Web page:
IT disaster recovery, cloud computing and information security news

CloudSphere has published the findings of its new report ‘In the Dark: Why Enterprise Blind Spots are Leaving Sensitive Enterprise Data Vulnerable to Breaches’, conducted by Dimensional Research. Report findings revealed that 32 percent of enterprises experienced unauthorized access to cloud resources, and another 19 percent were unaware if unauthorized access occurred. This was found to be largely driven by poor enforcement of identity and access management (IAM) policies in the cloud. To add to these issues the report highlights that 60 percent say that the interval before correcting misconfiguration errors was monthly or longer.

CloudSphere commissioned the report, surveying 303 IT professionals from around the world. The research aimed to understand current cloud infrastructure access, governance, and management practices and why and how often unauthorized access occurs. 

“As cloud adoption accelerates, securing and governing multicloud environments is a top IT challenge facing enterprises,” said Keith Neilson, technical evangelist for CloudSphere. “This research highlights the immense cloud governance gaps enterprises experience that ultimately leave sensitive data vulnerable to breaches. It is critical enterprises adopt a unified approach to properly govern cloud access and protect enterprise data to avoid costly breaches and preserve trust.” 

Due to the complex nature of cloud environments, having visibility into which users have access to data and resources is increasingly difficult. Particularly troubling is the disparity between the enterprise’s perception of secure access control and the reality of policy enforcement failures. Research found that while 78 percent claimed to be able to enforce IAM policies, 69 percent reported policy enforcement issues created unauthorized access. 

Highlighting just how crucial it is for enterprises to improve IAM policy enforcement, 30 percent of respondents reported millions of records flow through their cloud solutions each month, and with the cost of each lost or stolen data record averaging $146, businesses are risking hundreds of millions of dollars in losses due to unauthorized access. Unauthorized access included ex-employees, hackers, external consultants, and partners, which highlights the lack of context and controls for authorized and defined users and groups within cloud environments. Results point to a clear lack of visibility and monitoring for unauthorized or misplaced access, which ultimately threatens an organization’s security.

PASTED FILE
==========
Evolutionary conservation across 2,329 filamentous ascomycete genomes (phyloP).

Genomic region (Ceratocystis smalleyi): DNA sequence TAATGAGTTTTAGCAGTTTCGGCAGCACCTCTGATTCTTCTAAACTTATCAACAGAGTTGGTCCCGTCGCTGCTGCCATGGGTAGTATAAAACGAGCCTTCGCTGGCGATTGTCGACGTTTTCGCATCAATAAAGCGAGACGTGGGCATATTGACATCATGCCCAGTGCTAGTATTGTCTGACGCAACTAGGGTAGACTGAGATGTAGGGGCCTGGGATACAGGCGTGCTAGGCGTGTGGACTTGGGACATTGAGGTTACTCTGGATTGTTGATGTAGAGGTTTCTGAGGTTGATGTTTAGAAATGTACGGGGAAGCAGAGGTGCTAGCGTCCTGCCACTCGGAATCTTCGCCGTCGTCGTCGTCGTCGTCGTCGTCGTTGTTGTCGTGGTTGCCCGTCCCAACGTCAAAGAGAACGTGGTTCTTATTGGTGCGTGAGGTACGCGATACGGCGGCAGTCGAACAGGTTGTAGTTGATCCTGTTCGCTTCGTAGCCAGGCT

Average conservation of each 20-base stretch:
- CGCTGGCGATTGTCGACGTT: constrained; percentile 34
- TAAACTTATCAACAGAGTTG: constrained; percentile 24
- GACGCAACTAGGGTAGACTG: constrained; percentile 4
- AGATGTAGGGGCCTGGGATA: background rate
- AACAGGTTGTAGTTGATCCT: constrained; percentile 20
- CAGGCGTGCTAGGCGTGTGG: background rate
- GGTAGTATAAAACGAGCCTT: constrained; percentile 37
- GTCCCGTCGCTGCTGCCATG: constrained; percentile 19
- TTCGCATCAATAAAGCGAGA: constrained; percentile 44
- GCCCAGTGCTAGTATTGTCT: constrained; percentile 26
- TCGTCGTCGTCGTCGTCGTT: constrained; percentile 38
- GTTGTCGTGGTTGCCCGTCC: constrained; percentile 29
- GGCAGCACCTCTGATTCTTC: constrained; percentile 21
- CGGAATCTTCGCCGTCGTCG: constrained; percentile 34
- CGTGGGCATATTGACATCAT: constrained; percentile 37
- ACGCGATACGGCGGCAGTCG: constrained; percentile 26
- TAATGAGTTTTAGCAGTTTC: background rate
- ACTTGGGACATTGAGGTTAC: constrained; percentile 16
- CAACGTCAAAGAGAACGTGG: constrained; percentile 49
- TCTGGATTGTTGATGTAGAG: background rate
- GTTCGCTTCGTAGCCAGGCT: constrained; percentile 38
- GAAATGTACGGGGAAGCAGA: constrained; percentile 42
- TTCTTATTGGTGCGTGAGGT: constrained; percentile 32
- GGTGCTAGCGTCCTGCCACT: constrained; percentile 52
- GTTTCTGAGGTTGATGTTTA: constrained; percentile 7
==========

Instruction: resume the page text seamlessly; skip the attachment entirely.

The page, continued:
Enterprises are taking on this challenge alone and failing, with 80 percent of companies developing their own cloud governance policies internally. Despite having policies in place, the lack of enforcement ultimately leads to unauthorized access and the risk of costly breaches of sensitive data, damaging company trust and valuation.

Cloud access across teams puts data at risk 

53 percent of companies reported 100 or more individuals have cloud access across numerous internal and external teams, the majority of which have no security specific expertise. For example, 72 percent say developers have cloud access, and 69 percent say DevOps teams have cloud access. This large number of users with minimal security expertise increases the potential for error, and mistakes become inevitable when trying to control access to cloud resources. Also, 41 percent say consultants have cloud access, and 25 percent say partners have cloud access. Access by these parties from outside of the organization puts data at even greater risk.   

Why IAM solutions fail 

Gartner found that 81 percent of organizations use a multicloud approach and as public cloud providers' IAM tools typically can't expand beyond their own platform, it is increasingly difficult to implement a standardized IAM solution across all cloud platforms. The CloudSphere research report found that 85 percent of companies utilize different cloud provider access tools for each environment, and more than half (57 percent) of companies use numerous cloud IAM tools to govern their multicloud environments. Manual errors are also a leading reason why IAM solutions fail, as 63 percent noted IAM solutions were not properly configured, and 56 percent said roles and access rights were improperly entered. 

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